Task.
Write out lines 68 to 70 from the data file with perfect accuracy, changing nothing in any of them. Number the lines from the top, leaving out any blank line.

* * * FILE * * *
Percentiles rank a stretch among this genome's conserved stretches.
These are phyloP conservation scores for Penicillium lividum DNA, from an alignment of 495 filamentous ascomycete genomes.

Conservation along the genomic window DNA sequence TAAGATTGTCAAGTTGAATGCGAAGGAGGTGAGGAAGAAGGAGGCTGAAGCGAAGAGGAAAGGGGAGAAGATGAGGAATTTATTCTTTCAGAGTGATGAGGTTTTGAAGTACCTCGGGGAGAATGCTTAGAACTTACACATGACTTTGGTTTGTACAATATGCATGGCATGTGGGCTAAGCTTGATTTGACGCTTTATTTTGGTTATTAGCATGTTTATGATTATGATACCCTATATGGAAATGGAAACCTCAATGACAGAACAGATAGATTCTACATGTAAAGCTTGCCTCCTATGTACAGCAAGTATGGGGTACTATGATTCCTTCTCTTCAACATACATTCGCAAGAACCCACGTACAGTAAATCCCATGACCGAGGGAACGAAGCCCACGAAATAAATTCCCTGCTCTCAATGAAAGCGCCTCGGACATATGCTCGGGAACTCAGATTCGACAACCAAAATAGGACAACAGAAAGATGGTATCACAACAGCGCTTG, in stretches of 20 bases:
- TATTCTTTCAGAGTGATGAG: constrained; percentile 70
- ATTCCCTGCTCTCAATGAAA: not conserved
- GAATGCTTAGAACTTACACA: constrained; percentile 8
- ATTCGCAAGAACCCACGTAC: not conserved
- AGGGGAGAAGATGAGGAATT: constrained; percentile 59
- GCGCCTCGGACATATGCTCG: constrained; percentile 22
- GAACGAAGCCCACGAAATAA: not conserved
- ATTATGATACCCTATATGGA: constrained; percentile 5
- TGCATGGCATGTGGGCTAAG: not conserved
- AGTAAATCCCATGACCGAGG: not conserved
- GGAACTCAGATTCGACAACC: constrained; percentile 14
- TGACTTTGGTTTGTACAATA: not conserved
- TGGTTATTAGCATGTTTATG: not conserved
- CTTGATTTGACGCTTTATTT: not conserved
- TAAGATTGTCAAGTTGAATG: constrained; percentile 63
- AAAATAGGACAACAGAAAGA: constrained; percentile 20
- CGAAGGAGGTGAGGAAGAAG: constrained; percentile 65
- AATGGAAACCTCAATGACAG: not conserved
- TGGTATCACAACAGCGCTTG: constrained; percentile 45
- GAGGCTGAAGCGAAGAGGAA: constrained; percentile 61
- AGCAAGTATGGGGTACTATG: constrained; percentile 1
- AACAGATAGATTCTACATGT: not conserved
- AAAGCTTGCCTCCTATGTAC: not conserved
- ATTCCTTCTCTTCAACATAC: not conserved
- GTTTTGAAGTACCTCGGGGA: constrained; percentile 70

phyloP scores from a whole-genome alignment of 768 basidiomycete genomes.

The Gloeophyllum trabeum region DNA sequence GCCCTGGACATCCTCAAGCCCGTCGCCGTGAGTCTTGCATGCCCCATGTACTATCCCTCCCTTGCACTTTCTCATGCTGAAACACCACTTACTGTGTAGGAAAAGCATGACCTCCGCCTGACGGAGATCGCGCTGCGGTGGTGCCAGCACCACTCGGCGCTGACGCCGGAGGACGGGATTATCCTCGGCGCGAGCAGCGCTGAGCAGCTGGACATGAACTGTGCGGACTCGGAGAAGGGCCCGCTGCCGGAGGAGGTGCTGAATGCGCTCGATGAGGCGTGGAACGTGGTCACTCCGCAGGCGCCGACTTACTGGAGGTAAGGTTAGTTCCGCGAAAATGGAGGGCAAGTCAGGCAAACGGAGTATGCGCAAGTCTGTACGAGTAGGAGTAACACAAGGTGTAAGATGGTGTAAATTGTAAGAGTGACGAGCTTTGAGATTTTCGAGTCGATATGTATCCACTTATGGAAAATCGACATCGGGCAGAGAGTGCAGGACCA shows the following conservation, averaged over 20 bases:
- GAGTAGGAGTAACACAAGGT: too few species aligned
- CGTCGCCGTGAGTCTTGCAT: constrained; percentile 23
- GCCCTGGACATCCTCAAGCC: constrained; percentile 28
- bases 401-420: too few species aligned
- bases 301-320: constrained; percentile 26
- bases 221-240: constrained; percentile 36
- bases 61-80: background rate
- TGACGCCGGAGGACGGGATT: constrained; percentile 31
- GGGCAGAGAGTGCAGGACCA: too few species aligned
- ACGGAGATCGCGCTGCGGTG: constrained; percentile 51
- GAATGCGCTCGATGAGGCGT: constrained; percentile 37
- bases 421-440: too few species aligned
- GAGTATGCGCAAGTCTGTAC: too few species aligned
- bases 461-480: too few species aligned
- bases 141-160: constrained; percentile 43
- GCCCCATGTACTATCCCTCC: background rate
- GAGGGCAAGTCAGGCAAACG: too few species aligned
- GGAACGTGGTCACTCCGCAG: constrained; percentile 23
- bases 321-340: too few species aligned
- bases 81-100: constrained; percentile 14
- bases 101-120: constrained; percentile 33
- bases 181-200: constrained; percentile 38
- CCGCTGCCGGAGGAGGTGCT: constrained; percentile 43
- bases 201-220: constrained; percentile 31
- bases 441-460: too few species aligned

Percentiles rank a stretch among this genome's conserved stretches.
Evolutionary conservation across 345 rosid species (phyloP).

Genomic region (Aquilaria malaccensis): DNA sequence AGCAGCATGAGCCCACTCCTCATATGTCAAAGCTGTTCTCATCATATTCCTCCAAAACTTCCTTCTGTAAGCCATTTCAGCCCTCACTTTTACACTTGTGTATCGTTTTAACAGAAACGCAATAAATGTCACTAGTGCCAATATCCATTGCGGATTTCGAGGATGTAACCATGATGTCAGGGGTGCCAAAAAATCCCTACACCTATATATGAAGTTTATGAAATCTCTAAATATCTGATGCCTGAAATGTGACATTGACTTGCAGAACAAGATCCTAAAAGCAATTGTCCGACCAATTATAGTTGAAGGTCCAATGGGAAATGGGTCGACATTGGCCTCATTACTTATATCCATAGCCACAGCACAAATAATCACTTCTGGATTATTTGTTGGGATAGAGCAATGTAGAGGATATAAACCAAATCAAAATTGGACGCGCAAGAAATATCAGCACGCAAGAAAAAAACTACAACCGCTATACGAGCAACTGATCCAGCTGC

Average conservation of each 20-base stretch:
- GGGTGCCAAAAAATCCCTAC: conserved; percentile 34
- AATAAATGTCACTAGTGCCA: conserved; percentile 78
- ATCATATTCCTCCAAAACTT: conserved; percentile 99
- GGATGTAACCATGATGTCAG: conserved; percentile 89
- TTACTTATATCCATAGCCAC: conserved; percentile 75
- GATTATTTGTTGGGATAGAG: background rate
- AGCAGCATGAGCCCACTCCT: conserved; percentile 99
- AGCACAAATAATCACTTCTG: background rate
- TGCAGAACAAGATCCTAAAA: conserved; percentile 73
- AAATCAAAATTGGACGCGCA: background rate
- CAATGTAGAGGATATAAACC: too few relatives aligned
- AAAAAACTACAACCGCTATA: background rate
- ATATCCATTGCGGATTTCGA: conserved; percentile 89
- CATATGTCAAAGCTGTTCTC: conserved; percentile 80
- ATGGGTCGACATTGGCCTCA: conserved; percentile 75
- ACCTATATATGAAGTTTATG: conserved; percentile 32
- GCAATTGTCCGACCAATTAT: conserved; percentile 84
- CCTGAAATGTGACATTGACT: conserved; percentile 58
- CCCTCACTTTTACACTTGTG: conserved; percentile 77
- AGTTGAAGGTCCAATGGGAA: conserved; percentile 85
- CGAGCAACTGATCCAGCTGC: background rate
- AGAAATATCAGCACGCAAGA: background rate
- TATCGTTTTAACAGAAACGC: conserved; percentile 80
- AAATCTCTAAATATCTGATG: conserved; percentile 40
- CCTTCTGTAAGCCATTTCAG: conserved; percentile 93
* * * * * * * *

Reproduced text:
- TGCAGAACAAGATCCTAAAA: conserved; percentile 73
- AAATCAAAATTGGACGCGCA: background rate
- CAATGTAGAGGATATAAACC: too few relatives aligned